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Trump to recognise Jerusalem as Israel capital

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WASHINGTON — US President Donald Trump plans to recognise Jerusalem as Israel’s capital on Wednesday and set in motion the relocation of the US Embassy to the ancient city, senior US officials said, a decision that upends decades of US policy and risks fuelling violence in the Middle East.

Senior administration officials called Trump’s expected recognition of Jerusalem an affirmation of ‘reality’ — both historical and current, pointing out that the city is already home to Israel’s parliament, supreme court and other government sites.

Palestinians, however, also claim Jerusalem as their capital, and Trump’s anticipated announcement has touched off an uproar in the Arab world.

Trump, in a landmark speech, will announce he has ordered the State Department to begin developing a plan to move the embassy from Tel Aviv in what is expected to be a process that takes three to four years, the officials said.

Trump will sign a national security waiver that authorises him to delay the embassy relocation for now, since the US diplomats do not yet have a building in Jerusalem to move into, security arrangements or housing for diplomats, the officials said.

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Trump’s endorsement of Israel’s claim to all of Jerusalem as its capital would reverse long-standing US policy that the city’s status must be decided in negotiations with the Palestinians, who want East Jerusalem as the capital of their future state.

The international community does not recognise Israeli sovereignty over the entire city, home to sites holy to the Muslim, Jewish and Christian religions.

The officials, who briefed reporters ahead of Trump’s speech at 1 pm EST (1800 GMT) on Wednesday, insisted that Trump’s decision, intended to fulfill a key campaign promise, was not meant to pre-judge the outcome of eventual talks on the final status of Jerusalem or other major disputes between the two sides.

Instead, one of the officials contended that Trump’s announcements reflected the “historic reality” of Jerusalem as the center of Jewish faith and the “modern reality” that it is the seat of Israeli government.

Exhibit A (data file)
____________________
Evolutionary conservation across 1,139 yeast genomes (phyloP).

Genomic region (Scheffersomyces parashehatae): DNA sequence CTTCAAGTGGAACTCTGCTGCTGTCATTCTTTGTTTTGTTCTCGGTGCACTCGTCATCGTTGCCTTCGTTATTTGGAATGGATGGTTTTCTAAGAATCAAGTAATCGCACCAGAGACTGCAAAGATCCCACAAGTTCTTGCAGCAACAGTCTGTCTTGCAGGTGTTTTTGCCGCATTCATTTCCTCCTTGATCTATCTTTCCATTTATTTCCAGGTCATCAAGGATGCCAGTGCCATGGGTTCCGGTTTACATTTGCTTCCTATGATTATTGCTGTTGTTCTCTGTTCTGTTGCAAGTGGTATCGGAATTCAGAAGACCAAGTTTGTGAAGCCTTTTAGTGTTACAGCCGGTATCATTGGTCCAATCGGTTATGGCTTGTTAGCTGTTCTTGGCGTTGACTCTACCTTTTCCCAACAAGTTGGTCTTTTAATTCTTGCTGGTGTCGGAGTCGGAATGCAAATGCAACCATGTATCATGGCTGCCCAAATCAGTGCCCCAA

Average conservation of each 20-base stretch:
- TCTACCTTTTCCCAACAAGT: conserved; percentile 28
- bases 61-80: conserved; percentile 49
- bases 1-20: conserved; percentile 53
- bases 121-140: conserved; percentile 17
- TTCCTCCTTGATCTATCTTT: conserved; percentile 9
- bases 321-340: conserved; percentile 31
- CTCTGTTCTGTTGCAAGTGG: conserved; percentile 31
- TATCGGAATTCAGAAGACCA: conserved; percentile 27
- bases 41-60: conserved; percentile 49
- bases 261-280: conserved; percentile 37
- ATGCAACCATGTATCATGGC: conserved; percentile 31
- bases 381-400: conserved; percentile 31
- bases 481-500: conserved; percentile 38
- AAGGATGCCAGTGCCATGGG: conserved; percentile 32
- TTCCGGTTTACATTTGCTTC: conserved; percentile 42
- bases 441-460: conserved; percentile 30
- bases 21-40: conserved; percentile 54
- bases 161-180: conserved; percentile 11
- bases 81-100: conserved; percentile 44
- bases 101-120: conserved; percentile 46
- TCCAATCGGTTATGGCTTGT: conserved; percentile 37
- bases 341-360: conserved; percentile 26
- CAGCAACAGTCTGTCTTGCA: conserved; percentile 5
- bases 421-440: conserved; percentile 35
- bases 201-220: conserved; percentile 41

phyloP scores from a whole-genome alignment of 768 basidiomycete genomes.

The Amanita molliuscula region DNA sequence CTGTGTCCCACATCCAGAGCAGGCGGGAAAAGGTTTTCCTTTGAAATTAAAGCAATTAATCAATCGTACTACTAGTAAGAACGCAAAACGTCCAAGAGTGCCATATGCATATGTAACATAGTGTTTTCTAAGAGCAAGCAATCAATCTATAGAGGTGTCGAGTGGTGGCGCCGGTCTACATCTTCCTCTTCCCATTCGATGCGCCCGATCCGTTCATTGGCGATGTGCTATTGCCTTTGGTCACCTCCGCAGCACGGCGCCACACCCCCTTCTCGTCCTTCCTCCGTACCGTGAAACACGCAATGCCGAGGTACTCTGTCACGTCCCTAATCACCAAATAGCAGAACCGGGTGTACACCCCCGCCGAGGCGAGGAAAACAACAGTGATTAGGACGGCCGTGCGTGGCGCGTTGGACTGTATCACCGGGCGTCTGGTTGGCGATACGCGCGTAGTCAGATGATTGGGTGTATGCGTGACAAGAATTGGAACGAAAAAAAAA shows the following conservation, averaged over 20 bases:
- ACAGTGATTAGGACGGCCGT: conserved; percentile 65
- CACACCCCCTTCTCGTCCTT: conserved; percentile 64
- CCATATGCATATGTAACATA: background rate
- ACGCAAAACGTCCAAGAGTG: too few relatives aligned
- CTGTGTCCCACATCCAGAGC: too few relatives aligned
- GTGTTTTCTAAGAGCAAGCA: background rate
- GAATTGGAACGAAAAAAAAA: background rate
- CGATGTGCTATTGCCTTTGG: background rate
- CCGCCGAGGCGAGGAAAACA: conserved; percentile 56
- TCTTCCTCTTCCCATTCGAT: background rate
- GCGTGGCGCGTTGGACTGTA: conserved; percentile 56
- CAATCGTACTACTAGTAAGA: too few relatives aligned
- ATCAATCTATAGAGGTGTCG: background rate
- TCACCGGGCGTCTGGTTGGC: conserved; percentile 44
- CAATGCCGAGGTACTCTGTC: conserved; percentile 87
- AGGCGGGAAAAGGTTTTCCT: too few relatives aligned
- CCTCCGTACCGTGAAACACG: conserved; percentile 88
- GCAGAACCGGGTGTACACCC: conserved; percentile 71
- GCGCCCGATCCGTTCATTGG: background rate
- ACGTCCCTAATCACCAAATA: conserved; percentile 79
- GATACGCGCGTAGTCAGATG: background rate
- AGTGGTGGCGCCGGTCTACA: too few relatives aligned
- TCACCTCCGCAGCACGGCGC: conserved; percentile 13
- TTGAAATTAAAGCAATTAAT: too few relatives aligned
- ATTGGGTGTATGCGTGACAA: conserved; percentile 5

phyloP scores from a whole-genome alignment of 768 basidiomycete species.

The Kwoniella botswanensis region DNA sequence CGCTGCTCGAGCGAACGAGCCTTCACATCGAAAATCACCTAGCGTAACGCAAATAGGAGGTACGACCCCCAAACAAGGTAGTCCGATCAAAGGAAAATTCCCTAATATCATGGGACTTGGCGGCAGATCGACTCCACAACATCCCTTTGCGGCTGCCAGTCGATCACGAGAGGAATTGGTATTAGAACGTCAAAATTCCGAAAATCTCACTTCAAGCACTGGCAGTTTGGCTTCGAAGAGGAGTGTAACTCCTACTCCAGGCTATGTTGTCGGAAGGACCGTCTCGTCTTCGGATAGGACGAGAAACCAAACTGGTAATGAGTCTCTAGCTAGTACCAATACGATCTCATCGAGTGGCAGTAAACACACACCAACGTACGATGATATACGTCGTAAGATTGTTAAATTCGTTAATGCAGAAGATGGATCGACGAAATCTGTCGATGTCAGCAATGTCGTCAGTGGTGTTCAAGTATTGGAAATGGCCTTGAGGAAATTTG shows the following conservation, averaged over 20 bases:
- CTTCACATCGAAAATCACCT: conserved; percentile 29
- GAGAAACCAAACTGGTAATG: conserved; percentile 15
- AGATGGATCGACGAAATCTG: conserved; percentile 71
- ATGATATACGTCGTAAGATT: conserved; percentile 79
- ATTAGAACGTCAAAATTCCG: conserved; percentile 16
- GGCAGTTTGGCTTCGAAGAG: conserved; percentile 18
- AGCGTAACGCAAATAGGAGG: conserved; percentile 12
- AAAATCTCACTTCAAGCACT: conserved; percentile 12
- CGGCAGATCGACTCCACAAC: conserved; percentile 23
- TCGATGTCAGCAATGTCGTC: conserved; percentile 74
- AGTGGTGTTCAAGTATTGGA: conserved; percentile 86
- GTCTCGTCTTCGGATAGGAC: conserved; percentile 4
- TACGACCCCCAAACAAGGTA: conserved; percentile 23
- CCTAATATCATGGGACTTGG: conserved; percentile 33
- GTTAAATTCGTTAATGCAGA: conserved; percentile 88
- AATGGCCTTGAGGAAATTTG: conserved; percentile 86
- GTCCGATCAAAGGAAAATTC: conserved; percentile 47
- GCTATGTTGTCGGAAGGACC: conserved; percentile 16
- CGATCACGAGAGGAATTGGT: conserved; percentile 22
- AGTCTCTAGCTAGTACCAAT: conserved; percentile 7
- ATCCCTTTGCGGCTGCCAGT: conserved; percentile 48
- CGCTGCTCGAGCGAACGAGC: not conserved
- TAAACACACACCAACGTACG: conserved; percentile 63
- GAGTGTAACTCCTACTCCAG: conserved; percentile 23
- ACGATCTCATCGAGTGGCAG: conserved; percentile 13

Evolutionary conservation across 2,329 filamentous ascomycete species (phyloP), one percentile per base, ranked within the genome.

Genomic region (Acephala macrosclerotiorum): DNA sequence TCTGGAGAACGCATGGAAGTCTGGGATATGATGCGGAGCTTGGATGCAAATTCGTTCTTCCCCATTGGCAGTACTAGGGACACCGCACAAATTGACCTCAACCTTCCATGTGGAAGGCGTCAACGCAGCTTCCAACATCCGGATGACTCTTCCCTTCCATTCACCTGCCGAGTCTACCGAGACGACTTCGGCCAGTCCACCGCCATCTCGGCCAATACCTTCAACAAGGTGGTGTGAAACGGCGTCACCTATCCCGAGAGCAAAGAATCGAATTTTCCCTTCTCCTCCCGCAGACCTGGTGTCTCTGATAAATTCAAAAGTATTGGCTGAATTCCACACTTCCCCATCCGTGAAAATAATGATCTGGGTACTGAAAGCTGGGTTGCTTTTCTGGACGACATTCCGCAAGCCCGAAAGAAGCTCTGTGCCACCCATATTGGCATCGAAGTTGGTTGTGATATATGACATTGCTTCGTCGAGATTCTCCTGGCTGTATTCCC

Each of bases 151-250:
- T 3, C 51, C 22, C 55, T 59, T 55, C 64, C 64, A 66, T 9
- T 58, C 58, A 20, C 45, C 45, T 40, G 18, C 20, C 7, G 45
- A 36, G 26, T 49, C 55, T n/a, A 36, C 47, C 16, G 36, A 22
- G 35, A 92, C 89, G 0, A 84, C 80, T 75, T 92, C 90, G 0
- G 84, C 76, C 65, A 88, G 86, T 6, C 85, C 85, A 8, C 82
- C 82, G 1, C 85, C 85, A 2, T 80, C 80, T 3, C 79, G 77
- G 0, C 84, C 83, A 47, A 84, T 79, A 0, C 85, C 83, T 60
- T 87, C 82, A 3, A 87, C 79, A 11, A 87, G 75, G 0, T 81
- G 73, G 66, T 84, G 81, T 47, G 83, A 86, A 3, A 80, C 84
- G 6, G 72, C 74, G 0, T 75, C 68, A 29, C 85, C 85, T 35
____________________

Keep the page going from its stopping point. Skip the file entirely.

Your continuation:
Such arguments are not likely to sway the Palestinians and the broader Arab world.

Palestinian President Mahmoud Abbas, Jordan’s King Abdullah, Egyptian President Abdel Fattah al-Sisi and Saudi Arabia’s King Salman, who all received telephone calls from Trump on Tuesday, joined a mounting chorus of voices warning that unilateral US steps on Jerusalem would derail a fledgling US-led peace effort that has stymied previous US administrations and unleash turmoil in the region.

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The White House said Trump had also spoken with Israeli Prime Minister Benjamin Netanyahu, a close US ally and longtime proponent of a US embassy move to Jerusalem.

Netanyahu was the only leader whose office did not release a statement following the call. A senior Israeli minister welcomed Trump’s decision while vowing that Israel would be prepared for any outbreak of violence.

Reuters/GNN

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US ready to talk to North Korea without preconditions

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WASHINGTON — US Secretary of State Rex Tillerson has said Washington is ready to begin talks on North Korea’s nuclear disarmament, without pre-conditions.

“We’re ready to have the first meeting without preconditions,” Tillerson told a meeting on the crisis at the Atlantic Council policy forum in Washington.

Tillerson’s new diplomatic overture comes nearly two weeks after North Korea said it had successfully tested a breakthrough intercontinental ballistic missile (ICBM) that put the entire United States mainland within range of its nuclear weapons.

“Let’s just meet and let’s talk about the weather if you want and talk about whether it’s going to be a square table or a round table if that’s what you’re excited about,” Tillerson said.

This appeared to represent a softening in the US position, seeing as officials had previously demanded that Kim Jong-Un’s regime demonstrate a willingness to consider giving up its arsenal.

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But, the White House later issued an ambiguous statement that left unclear whether President Donald Trump — who has said Tillerson was wasting his time pursuing dialogue with North Korea — had given his approval for the speech.

“The president’s views on North Korea have not changed,” the White House said adding, “North Korea is acting in an unsafe way … North Korea’s actions are not good for anyone and certainly not good for North Korea.”

Meanwhile, Kim Jong-Un has vowed to make North Korea the “world’s strongest nuclear power,” tate media reported Wednesday.

Mr Kim told workers behind the recent test of a new missile that his country “will victoriously advance and leap as the strongest nuclear power and military power in the world,” in a ceremony on Tuesday, according to state news agency KCNA.

GNN/Reuters

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